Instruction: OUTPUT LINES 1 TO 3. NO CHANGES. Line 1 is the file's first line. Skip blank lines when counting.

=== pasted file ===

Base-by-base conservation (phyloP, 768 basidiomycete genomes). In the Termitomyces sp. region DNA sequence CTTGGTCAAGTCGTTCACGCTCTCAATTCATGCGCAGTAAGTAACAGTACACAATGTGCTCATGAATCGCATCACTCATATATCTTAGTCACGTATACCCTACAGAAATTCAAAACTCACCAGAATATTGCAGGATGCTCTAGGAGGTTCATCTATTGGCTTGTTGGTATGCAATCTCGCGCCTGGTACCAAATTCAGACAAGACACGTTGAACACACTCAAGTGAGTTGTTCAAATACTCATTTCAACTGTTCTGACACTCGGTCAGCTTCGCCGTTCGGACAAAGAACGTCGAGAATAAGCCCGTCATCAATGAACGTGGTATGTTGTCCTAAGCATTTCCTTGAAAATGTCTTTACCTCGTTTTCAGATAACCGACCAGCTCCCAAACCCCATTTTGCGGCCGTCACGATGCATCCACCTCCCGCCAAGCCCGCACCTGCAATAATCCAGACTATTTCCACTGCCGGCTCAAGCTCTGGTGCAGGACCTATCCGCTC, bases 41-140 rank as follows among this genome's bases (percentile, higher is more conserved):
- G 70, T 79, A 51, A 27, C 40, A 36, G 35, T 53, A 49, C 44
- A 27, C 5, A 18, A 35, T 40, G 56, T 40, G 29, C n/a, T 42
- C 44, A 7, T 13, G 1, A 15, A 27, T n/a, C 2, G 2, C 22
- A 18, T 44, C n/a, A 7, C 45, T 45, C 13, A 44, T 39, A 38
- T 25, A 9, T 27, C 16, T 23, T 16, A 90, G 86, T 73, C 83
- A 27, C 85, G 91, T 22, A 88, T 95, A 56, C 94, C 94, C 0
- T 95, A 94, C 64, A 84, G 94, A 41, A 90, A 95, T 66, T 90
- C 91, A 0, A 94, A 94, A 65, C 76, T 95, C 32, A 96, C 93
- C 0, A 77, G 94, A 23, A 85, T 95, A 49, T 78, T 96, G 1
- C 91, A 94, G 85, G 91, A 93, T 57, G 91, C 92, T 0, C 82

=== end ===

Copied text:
Base-by-base conservation (phyloP, 768 basidiomycete genomes). In the Termitomyces sp. region DNA sequence CTTGGTCAAGTCGTTCACGCTCTCAATTCATGCGCAGTAAGTAACAGTACACAATGTGCTCATGAATCGCATCACTCATATATCTTAGTCACGTATACCCTACAGAAATTCAAAACTCACCAGAATATTGCAGGATGCTCTAGGAGGTTCATCTATTGGCTTGTTGGTATGCAATCTCGCGCCTGGTACCAAATTCAGACAAGACACGTTGAACACACTCAAGTGAGTTGTTCAAATACTCATTTCAACTGTTCTGACACTCGGTCAGCTTCGCCGTTCGGACAAAGAACGTCGAGAATAAGCCCGTCATCAATGAACGTGGTATGTTGTCCTAAGCATTTCCTTGAAAATGTCTTTACCTCGTTTTCAGATAACCGACCAGCTCCCAAACCCCATTTTGCGGCCGTCACGATGCATCCACCTCCCGCCAAGCCCGCACCTGCAATAATCCAGACTATTTCCACTGCCGGCTCAAGCTCTGGTGCAGGACCTATCCGCTC, bases 41-140 rank as follows among this genome's bases (percentile, higher is more conserved):
- G 70, T 79, A 51, A 27, C 40, A 36, G 35, T 53, A 49, C 44
- A 27, C 5, A 18, A 35, T 40, G 56, T 40, G 29, C n/a, T 42